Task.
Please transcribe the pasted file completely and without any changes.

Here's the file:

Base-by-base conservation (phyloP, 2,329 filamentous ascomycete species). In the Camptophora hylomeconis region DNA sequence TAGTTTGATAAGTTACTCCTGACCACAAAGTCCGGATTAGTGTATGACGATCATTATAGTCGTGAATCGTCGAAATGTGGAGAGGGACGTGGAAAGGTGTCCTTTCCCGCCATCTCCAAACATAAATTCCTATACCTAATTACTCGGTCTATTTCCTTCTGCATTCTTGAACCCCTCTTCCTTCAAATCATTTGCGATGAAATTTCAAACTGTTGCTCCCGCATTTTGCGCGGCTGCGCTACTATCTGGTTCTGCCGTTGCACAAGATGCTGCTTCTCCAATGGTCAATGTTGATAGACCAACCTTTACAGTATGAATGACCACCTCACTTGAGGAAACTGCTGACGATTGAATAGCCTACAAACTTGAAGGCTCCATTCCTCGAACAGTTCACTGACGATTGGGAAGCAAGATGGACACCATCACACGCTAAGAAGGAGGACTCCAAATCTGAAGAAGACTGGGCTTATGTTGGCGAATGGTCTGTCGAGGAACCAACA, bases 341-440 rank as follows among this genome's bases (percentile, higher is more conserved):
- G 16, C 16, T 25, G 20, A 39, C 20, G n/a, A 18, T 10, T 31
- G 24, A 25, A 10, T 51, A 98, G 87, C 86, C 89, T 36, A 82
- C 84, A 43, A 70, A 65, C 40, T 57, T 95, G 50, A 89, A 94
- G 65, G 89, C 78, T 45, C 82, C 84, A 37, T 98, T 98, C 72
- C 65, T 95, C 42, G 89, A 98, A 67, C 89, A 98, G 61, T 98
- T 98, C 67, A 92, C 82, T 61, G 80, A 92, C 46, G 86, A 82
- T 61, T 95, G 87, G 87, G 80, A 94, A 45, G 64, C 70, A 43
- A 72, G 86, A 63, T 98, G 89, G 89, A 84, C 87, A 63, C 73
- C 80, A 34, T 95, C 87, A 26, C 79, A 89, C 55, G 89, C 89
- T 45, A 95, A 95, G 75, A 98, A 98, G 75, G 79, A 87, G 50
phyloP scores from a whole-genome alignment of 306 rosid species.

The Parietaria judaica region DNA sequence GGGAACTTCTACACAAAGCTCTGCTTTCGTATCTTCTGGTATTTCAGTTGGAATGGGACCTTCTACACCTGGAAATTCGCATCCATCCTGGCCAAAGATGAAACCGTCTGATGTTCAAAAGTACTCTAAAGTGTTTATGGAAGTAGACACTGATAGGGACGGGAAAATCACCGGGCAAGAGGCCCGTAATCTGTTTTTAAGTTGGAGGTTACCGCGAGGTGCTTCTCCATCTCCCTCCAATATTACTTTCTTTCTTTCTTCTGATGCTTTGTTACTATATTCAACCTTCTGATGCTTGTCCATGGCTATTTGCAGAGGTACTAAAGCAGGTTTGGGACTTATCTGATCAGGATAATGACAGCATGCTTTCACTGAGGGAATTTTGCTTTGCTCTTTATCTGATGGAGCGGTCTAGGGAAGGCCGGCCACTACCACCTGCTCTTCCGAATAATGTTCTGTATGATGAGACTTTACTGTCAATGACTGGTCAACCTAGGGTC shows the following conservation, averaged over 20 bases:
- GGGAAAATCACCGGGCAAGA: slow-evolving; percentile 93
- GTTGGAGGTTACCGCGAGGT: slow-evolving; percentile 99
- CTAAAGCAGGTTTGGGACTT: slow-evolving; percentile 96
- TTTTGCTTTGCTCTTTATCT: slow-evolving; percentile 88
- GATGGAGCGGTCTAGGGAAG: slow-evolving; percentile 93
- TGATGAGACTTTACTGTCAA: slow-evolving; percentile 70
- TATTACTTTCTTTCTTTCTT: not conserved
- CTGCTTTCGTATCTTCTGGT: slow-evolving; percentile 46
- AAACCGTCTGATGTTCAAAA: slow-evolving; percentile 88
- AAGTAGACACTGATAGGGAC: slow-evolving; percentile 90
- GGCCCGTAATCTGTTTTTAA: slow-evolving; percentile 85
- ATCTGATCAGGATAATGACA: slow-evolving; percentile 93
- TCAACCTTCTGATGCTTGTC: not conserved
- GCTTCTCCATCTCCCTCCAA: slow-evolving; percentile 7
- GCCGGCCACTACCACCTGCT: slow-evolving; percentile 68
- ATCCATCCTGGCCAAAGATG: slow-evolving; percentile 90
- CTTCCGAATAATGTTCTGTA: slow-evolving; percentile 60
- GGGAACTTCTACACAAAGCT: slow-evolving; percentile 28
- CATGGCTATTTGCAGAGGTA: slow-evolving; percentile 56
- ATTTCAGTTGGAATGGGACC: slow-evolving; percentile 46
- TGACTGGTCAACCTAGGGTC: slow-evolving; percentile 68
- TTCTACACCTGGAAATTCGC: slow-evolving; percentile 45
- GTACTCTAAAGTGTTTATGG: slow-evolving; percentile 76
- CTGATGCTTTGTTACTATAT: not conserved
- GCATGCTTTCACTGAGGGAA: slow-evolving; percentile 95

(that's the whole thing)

Base-by-base conservation (phyloP, 2,329 filamentous ascomycete species). In the Camptophora hylomeconis region DNA sequence TAGTTTGATAAGTTACTCCTGACCACAAAGTCCGGATTAGTGTATGACGATCATTATAGTCGTGAATCGTCGAAATGTGGAGAGGGACGTGGAAAGGTGTCCTTTCCCGCCATCTCCAAACATAAATTCCTATACCTAATTACTCGGTCTATTTCCTTCTGCATTCTTGAACCCCTCTTCCTTCAAATCATTTGCGATGAAATTTCAAACTGTTGCTCCCGCATTTTGCGCGGCTGCGCTACTATCTGGTTCTGCCGTTGCACAAGATGCTGCTTCTCCAATGGTCAATGTTGATAGACCAACCTTTACAGTATGAATGACCACCTCACTTGAGGAAACTGCTGACGATTGAATAGCCTACAAACTTGAAGGCTCCATTCCTCGAACAGTTCACTGACGATTGGGAAGCAAGATGGACACCATCACACGCTAAGAAGGAGGACTCCAAATCTGAAGAAGACTGGGCTTATGTTGGCGAATGGTCTGTCGAGGAACCAACA, bases 341-440 rank as follows among this genome's bases (percentile, higher is more conserved):
- G 16, C 16, T 25, G 20, A 39, C 20, G n/a, A 18, T 10, T 31
- G 24, A 25, A 10, T 51, A 98, G 87, C 86, C 89, T 36, A 82
- C 84, A 43, A 70, A 65, C 40, T 57, T 95, G 50, A 89, A 94
- G 65, G 89, C 78, T 45, C 82, C 84, A 37, T 98, T 98, C 72
- C 65, T 95, C 42, G 89, A 98, A 67, C 89, A 98, G 61, T 98
- T 98, C 67, A 92, C 82, T 61, G 80, A 92, C 46, G 86, A 82
- T 61, T 95, G 87, G 87, G 80, A 94, A 45, G 64, C 70, A 43
- A 72, G 86, A 63, T 98, G 89, G 89, A 84, C 87, A 63, C 73
- C 80, A 34, T 95, C 87, A 26, C 79, A 89, C 55, G 89, C 89
- T 45, A 95, A 95, G 75, A 98, A 98, G 75, G 79, A 87, G 50
phyloP scores from a whole-genome alignment of 306 rosid species.

The Parietaria judaica region DNA sequence GGGAACTTCTACACAAAGCTCTGCTTTCGTATCTTCTGGTATTTCAGTTGGAATGGGACCTTCTACACCTGGAAATTCGCATCCATCCTGGCCAAAGATGAAACCGTCTGATGTTCAAAAGTACTCTAAAGTGTTTATGGAAGTAGACACTGATAGGGACGGGAAAATCACCGGGCAAGAGGCCCGTAATCTGTTTTTAAGTTGGAGGTTACCGCGAGGTGCTTCTCCATCTCCCTCCAATATTACTTTCTTTCTTTCTTCTGATGCTTTGTTACTATATTCAACCTTCTGATGCTTGTCCATGGCTATTTGCAGAGGTACTAAAGCAGGTTTGGGACTTATCTGATCAGGATAATGACAGCATGCTTTCACTGAGGGAATTTTGCTTTGCTCTTTATCTGATGGAGCGGTCTAGGGAAGGCCGGCCACTACCACCTGCTCTTCCGAATAATGTTCTGTATGATGAGACTTTACTGTCAATGACTGGTCAACCTAGGGTC shows the following conservation, averaged over 20 bases:
- GGGAAAATCACCGGGCAAGA: slow-evolving; percentile 93
- GTTGGAGGTTACCGCGAGGT: slow-evolving; percentile 99
- CTAAAGCAGGTTTGGGACTT: slow-evolving; percentile 96
- TTTTGCTTTGCTCTTTATCT: slow-evolving; percentile 88
- GATGGAGCGGTCTAGGGAAG: slow-evolving; percentile 93
- TGATGAGACTTTACTGTCAA: slow-evolving; percentile 70
- TATTACTTTCTTTCTTTCTT: not conserved
- CTGCTTTCGTATCTTCTGGT: slow-evolving; percentile 46
- AAACCGTCTGATGTTCAAAA: slow-evolving; percentile 88
- AAGTAGACACTGATAGGGAC: slow-evolving; percentile 90
- GGCCCGTAATCTGTTTTTAA: slow-evolving; percentile 85
- ATCTGATCAGGATAATGACA: slow-evolving; percentile 93
- TCAACCTTCTGATGCTTGTC: not conserved
- GCTTCTCCATCTCCCTCCAA: slow-evolving; percentile 7
- GCCGGCCACTACCACCTGCT: slow-evolving; percentile 68
- ATCCATCCTGGCCAAAGATG: slow-evolving; percentile 90
- CTTCCGAATAATGTTCTGTA: slow-evolving; percentile 60
- GGGAACTTCTACACAAAGCT: slow-evolving; percentile 28
- CATGGCTATTTGCAGAGGTA: slow-evolving; percentile 56
- ATTTCAGTTGGAATGGGACC: slow-evolving; percentile 46
- TGACTGGTCAACCTAGGGTC: slow-evolving; percentile 68
- TTCTACACCTGGAAATTCGC: slow-evolving; percentile 45
- GTACTCTAAAGTGTTTATGG: slow-evolving; percentile 76
- CTGATGCTTTGTTACTATAT: not conserved
- GCATGCTTTCACTGAGGGAA: slow-evolving; percentile 95